At the FAIR Institute Breakfast meeting that ran parallel to the recent Gartner Security and Risk Management Summit, Matthew R. Martin, Senior Vice President Information Security and Technology, LPL Financial, gave a candid assessment of the challenges and opportunities in introducing FAIR to his organization.
Army documents marked Top Secret…data on 14 million Verizon customers…voter information on 198 million Americans…Just a few of the recent reports on data breaches—or open data discovered by security researchers before a breach occurred—on Amazon S3 “buckets”.
The new NIST 800-63-3 Digital Identity Guidelines and FAIR were “made for each other”, writes Chip Block, VP at Evolver, Inc., (the operator of large-scale security operations centers for government and business) in an article just published on The Security Ledger website -- the guidelines establish levels of security based on risk, and FAIR sets monetary values for the risk, enabling organizations to prioritize spending.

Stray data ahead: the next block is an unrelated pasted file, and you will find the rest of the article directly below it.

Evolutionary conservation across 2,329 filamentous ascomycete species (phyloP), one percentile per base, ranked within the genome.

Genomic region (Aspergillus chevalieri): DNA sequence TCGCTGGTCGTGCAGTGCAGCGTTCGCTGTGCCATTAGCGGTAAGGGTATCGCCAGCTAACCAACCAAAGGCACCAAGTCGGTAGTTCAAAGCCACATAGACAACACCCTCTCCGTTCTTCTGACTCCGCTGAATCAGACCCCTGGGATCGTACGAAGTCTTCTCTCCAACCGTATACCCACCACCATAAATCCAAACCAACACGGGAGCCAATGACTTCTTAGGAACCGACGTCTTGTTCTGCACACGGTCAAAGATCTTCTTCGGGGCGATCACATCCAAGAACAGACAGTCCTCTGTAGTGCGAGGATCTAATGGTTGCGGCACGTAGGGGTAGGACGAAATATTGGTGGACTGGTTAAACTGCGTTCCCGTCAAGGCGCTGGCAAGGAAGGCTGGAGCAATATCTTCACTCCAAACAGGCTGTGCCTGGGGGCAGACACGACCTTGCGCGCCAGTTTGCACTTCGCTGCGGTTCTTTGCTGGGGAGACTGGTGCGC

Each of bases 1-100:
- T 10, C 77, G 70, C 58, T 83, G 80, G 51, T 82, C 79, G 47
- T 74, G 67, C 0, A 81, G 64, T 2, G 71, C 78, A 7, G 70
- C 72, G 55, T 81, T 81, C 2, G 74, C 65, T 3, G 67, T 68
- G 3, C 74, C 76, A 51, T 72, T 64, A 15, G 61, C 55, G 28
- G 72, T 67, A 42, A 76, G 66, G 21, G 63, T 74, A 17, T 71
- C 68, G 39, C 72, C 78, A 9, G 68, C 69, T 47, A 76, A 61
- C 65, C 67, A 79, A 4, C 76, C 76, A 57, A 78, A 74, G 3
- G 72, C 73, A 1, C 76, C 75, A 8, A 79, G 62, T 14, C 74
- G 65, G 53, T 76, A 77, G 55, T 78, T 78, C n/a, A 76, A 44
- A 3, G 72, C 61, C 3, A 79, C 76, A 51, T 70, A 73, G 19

I just wrapped an engagement helping a really great customer identify their top ten risks. Talk about commitment: They organized a book club where members of Information Security, Privacy and Audit were actively studying the FAIR book, Measuring and Managing Information Risk.
At the last club meeting, somebody said “I love the FAIR model and risk quantification. But how do I apply this to the risks that face me and my department?”
When Tony Martin-Vegue, Cyber Risk Manager at National Mortgage Insurance, presented this case study on measuring Distributed Denial of Service (DDoS) risk at FAIR Conference 2016, the world was only a week away from one of the largest DDoS attacks in history to-date.
This case study by Laura Payne on 'Quantitative Risk Analysis & Information Security' does a very good job in explaining the journey of an organization like BMO, as it evolved from a 'High, Medium and Low' approach to measure and express risk to to a more scientific and quantitative approach.